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Toronto transit will have more police as random attacks reach ‘crisis level’ | Canada

Toronto police announced plans to deploy more officers to the city’s public transit system as a union of transit workers warned that a series of random attacks on passengers had brought the largest city in Canada at the “point of crisis”.

City police chief Myron Demkiw said Thursday that 80 officers would be immediately dispatched to subways and stations “to enhance the safety and security” of transit users. Earlier today, police arrested a person following reports that teenagers had shot a passenger with a BB gun.

In recent days, police have charged a woman with attempted murder after she allegedly approached another passenger on a tram and repeatedly stabbed her in the face and head. Separately, a 16-year-old boy was stabbed on a bus in the west of the city and suffered “serious” injuries. Earlier in the week, a group of teenagers “swarmed” and assaulted two transit workers and two other workers were chased by someone wielding a syringe.

The union which represents 35,000 transit workers in Canada has warned that the situation has reached “crisis level” in Toronto, amid a spike in assaults in other urban centres.

“The swarming, the unprovoked stabbings, [the] incident of a running person with a syringe, it is only a matter of time before these injuries become catastrophic and start taking lives. We must act now, not tomorrow,” John Di Nino, president of the Amalgamated Transit Union, told reporters.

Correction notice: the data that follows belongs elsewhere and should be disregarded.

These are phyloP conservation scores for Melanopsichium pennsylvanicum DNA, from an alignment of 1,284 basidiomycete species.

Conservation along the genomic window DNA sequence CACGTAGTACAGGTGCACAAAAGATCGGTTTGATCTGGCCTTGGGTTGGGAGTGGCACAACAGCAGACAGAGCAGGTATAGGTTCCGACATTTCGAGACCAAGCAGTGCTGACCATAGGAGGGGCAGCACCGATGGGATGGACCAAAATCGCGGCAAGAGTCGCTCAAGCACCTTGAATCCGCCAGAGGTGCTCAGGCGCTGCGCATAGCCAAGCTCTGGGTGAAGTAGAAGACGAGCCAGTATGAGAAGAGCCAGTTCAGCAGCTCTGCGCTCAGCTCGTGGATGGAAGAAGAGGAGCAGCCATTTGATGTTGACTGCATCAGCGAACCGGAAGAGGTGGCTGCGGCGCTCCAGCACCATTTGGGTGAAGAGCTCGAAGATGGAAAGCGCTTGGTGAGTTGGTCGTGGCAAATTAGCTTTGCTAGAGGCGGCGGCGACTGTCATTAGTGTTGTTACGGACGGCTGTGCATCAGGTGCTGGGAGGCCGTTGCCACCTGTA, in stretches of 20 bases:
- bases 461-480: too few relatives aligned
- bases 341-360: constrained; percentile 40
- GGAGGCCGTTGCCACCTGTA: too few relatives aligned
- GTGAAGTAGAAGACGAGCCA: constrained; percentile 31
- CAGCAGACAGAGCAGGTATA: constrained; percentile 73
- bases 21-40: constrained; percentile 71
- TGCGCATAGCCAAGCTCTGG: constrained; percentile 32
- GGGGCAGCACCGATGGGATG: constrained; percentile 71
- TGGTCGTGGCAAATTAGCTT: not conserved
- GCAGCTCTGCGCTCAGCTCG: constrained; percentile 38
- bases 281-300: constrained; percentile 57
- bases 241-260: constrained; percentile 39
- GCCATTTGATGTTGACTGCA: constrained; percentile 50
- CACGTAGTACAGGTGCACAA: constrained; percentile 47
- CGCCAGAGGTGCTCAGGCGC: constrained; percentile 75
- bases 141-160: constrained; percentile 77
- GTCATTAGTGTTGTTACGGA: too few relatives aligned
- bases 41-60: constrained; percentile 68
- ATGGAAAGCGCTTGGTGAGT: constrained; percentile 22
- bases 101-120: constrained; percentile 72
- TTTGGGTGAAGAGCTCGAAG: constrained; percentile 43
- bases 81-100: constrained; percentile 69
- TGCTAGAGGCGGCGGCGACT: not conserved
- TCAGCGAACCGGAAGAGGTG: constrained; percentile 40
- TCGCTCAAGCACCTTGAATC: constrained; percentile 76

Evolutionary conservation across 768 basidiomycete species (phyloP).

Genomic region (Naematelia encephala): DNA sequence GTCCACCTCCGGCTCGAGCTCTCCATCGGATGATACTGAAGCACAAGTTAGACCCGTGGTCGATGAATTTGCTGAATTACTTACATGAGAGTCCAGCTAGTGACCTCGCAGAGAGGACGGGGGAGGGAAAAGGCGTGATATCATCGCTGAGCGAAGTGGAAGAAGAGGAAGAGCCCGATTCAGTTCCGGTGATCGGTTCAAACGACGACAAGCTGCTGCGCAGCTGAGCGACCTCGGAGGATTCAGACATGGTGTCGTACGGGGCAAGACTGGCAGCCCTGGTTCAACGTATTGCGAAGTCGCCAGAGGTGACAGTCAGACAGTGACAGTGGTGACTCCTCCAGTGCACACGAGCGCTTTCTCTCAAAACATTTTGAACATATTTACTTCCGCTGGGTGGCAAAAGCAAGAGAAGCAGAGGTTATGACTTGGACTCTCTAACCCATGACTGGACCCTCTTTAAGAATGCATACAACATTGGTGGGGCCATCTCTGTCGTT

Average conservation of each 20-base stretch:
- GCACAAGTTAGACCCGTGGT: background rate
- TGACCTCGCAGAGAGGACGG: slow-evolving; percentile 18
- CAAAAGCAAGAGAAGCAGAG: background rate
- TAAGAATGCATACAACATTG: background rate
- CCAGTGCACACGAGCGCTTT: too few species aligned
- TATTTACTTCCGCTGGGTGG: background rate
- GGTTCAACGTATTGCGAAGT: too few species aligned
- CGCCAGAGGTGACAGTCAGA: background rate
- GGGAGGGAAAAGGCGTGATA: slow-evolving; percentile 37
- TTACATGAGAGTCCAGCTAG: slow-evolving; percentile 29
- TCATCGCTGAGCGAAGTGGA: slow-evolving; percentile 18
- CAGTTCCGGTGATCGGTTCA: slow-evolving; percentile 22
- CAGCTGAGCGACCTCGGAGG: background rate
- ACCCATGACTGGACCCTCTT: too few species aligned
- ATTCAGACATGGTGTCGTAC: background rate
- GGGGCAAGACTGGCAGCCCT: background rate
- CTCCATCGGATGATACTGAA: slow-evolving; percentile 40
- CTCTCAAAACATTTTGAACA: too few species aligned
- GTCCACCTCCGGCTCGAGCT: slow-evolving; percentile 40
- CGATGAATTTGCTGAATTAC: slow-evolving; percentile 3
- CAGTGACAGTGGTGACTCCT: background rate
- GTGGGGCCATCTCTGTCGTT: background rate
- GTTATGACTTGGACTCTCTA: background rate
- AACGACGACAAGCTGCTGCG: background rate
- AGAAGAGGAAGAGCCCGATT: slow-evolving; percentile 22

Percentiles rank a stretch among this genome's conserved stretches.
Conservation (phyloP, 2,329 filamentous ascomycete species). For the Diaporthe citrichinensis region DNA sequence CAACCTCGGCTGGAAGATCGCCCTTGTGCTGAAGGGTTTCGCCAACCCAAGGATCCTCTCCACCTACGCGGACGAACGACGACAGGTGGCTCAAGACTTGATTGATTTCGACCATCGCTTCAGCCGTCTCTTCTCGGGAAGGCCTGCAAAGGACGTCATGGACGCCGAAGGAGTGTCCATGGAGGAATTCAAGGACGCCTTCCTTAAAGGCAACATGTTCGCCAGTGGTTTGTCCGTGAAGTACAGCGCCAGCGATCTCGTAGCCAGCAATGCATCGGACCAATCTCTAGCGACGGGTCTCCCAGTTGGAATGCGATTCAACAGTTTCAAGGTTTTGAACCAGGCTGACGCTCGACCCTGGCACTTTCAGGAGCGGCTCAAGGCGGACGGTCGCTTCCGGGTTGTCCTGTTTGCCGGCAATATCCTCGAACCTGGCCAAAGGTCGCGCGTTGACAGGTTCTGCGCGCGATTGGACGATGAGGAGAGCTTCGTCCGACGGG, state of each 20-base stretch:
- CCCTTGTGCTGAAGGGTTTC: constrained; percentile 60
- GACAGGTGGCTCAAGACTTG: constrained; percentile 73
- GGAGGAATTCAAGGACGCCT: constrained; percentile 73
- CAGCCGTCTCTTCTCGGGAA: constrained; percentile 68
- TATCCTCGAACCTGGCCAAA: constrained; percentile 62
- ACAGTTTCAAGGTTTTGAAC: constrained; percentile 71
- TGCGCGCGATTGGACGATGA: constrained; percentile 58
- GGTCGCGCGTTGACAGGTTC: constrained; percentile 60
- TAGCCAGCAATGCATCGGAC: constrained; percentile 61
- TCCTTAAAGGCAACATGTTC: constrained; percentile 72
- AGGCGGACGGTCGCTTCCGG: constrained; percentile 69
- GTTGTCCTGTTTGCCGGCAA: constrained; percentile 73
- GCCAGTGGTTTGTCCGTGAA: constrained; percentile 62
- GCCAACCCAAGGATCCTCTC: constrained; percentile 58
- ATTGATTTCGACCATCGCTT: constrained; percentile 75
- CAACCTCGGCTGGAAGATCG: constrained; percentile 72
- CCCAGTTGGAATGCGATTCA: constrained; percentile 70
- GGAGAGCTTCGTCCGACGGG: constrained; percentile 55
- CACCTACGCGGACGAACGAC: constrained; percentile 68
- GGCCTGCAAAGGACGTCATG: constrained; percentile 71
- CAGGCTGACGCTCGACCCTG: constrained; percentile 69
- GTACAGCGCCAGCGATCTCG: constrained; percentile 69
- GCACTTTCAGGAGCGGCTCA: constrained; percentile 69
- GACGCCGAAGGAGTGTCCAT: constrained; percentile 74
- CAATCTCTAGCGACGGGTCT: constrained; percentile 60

Over the summer, a woman was stabbed to death in a subway station in a seemingly random attack and another woman died after being set on fire in what police called a random hate-motivated attack .

Rick Leary, head of the transit commission, said while incidents were on the rise, the “high-profile” nature of the assaults had drawn public attention. The transit commission has previously said more vulnerable people have used its stations and vehicles for shelter in recent years as ridership dwindled during the coronavirus pandemic.

Toronto Mayor John Tory says the city faces a wider mental health crisis and an emergency federal summit is needed, though it’s unclear what role mental illness has played in the series of attacks.

Earlier this week, Tory said the mental health summit should have taken place “yesterday” and that leaders from all levels of government were to meet to determine how care and support would be funded, but admitted that there was no “magic answer” to the recent violence. More outreach and support workers will be dispatched to transit stations in the coming days.

In early January, Tory announced plans to hire 200 new police officers in the city’s budget and 50 special constables for the city’s transit system.

The wave of violence on the transit system comes with the city still on edge after a group of teenage girls allegedly stabbed a man to death in a seemingly random “swarm” attack. Police suspect the group was also involved in a series of assaults at downtown subway stations before the murder.

theguardian Gt

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